I declared July a no spend credit card month.

  • Christmas crunch

Each year Christmas rolls around and the credit card gets a work out. By January we suffer with the credit card hangover. Each year we kept saying we should save up for next year’s Christmas but never do. This year I decided to do things differently. I came across this brilliant 52 week money challenge from Jan at A Gluttonous Wife and thought it was something I would challenge myself with in the lead up to this year’s Christmas.

Starting with $1 in Week 1, each week I add a dollar more than the previous week, so Week 2 is $2, Week 3 is $3 and so forth.  The first 6 months have sailed by without any challenge and have allowed me the extra cash to put towards debt repayments. Week 30 is $30 and will only continue to increase, plus I still am working on paying off debt. I am hanging in there as the $1300 incentive by Christmas will be a nice present to myself of a stress free Christmas period.

Now I am in July, 30 weeks into the challenge, I am starting to feel the burn.

  • Cash versus (debit) card

Part of paying ourselves first is allocating how much we can spend on groceries each week. I find I am better able to track expenses when we use our debit card, particularly as we have a joint account and we both do the shopping at different times during the week. The exception to using our debit card is each week I withdraw a set amount of cash to spend at the farmers markets. Having cash only to spend at the markets makes us take note of what we are spending and what our priorities are.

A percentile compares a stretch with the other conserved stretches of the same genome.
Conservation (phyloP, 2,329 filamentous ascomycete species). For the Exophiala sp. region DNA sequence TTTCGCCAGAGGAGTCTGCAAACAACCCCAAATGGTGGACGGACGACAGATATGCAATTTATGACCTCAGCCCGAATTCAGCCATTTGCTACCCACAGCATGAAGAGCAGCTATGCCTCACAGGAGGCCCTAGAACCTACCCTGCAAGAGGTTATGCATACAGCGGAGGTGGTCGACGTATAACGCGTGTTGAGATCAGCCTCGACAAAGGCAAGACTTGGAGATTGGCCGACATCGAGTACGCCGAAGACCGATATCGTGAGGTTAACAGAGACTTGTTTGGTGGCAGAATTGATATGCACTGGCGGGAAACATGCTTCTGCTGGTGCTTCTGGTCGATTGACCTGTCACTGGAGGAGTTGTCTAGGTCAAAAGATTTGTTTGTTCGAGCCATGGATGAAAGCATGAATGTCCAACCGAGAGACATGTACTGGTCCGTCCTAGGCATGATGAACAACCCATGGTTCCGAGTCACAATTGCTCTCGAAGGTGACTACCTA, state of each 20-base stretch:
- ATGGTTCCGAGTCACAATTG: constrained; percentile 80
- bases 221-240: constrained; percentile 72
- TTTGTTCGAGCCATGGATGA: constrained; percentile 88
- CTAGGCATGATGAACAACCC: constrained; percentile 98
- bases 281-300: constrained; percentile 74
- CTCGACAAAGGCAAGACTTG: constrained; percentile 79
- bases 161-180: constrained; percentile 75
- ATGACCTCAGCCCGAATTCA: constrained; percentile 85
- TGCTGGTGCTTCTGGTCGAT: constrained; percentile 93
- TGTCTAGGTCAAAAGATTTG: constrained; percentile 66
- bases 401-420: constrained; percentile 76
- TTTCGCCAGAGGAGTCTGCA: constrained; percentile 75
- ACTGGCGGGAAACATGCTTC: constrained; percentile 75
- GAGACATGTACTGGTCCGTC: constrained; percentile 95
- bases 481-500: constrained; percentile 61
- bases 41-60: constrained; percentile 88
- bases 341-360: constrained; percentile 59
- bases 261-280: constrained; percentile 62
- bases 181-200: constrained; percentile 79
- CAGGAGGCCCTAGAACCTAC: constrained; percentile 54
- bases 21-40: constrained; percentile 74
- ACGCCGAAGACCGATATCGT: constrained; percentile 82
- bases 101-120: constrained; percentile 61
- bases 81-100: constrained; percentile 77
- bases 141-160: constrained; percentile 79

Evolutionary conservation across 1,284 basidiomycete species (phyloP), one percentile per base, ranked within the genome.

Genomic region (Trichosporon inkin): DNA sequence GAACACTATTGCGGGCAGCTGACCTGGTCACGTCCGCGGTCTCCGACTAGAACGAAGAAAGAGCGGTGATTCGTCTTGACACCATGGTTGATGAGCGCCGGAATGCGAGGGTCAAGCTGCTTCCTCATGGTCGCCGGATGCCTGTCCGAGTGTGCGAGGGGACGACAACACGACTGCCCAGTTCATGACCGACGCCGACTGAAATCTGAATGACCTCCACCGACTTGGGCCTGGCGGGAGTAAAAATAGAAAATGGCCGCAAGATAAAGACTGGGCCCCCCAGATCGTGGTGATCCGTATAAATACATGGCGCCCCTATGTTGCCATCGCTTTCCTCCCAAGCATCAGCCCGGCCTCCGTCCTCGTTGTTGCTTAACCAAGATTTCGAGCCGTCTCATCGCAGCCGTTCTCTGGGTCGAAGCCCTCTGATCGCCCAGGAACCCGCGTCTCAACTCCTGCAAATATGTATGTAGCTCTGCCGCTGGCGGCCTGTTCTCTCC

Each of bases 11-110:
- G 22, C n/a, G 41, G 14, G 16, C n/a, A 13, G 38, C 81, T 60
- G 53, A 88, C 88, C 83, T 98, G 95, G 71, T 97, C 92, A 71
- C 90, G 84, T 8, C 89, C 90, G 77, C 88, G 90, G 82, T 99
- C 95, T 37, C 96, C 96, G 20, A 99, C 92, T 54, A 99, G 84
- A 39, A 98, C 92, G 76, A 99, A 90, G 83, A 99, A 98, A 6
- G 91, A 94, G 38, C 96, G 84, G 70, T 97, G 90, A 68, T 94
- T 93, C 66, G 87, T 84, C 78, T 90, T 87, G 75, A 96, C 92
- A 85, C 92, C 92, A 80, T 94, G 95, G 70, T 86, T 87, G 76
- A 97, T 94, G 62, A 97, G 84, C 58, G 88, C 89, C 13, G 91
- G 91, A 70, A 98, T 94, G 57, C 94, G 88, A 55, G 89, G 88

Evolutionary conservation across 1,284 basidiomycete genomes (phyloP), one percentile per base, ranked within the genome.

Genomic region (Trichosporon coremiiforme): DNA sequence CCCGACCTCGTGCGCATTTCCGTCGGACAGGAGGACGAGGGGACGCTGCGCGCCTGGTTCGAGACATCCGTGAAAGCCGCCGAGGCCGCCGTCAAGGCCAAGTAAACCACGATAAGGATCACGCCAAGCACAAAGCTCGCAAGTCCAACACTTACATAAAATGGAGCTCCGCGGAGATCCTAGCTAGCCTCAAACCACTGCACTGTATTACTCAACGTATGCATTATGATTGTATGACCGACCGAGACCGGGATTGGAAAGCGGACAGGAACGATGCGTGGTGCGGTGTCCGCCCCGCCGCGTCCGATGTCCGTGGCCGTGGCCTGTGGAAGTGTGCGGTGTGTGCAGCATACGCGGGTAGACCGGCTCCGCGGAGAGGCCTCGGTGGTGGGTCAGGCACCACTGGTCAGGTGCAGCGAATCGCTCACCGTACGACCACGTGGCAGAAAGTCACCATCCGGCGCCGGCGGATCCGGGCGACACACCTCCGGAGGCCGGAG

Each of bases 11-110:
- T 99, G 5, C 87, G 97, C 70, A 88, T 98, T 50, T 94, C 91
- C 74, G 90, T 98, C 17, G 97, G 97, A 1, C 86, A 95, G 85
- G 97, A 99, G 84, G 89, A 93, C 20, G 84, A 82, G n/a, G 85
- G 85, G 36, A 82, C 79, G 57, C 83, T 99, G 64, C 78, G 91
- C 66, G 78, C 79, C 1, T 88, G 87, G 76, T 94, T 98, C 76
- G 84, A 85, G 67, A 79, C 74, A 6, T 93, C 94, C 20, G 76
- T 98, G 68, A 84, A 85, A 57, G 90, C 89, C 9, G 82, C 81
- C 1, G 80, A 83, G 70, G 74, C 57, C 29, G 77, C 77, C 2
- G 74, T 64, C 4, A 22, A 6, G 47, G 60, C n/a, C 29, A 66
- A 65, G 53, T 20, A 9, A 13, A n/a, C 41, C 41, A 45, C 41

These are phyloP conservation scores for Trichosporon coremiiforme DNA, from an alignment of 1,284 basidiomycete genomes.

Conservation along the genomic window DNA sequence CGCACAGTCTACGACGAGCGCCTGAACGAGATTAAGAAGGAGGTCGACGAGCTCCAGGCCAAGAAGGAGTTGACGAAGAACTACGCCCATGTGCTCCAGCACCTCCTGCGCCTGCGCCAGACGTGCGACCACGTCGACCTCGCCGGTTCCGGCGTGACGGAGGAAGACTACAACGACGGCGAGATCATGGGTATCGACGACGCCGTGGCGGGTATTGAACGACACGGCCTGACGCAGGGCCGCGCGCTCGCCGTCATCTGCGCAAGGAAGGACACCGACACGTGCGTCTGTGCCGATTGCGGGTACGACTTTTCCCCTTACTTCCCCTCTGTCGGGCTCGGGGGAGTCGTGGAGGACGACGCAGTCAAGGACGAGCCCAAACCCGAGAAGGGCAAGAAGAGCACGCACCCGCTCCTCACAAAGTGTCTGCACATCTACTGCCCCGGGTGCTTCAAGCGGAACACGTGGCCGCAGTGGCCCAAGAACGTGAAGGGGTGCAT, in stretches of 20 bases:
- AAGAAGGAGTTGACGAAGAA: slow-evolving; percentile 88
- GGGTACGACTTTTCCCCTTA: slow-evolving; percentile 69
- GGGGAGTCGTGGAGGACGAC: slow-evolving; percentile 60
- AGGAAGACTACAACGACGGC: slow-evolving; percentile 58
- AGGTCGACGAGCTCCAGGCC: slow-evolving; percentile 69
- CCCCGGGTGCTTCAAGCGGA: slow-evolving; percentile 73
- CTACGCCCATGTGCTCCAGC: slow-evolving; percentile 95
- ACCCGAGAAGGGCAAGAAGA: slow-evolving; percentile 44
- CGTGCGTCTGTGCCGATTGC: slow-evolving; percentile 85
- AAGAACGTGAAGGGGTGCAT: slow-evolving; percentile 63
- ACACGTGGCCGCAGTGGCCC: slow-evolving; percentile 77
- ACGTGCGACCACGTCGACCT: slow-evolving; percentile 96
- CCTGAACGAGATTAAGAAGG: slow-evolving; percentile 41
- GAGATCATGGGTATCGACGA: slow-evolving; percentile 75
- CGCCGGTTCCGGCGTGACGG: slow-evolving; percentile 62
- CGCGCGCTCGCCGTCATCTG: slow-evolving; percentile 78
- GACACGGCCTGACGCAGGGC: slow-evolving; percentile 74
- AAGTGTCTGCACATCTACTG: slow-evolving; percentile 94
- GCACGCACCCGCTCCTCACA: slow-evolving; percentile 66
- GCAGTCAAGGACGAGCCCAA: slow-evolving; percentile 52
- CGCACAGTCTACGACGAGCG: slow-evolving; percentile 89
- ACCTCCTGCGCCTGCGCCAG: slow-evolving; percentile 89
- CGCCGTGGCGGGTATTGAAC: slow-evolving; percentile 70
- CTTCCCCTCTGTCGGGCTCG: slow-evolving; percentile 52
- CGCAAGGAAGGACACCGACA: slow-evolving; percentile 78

While there was only $0.05 in our joint account, we had $100 cash for the farmers market.

So we changed our plan of attack. Instead of going to the farmers market with a supermarket top up we opted for the local fruit store and Aldi for our entire shop. I had to slacken my priority of health buying organic, or spray free fruit and vegetables where possible for everything conventional. I chose price over packaging and selected vegetables that were pre-wrapped in the foam trays and plastic wrap or bundles together in plastic mesh bags, trying not to think about Plastic Free July. I was still supporting small local business by shopping at the local fruit store plus I was able to pick up some great bargains though in the reduced section. To stretch the grocery budget further we bought our meat from Aldi rather than the local butchers, but was still able to get grass-fed meat or free-range chicken which are on my list of priorities for health. I was proud of myself of putting food on our plate for less this fortnight. Husband and I did a huge cook up on Saturday night to start us off with a bang for our buck!

2015-07-18 002 Cook Up

Our cook up

Do you live week to week? Have you got debt to repay? What are some of the tricks and tips you do to manage your finances?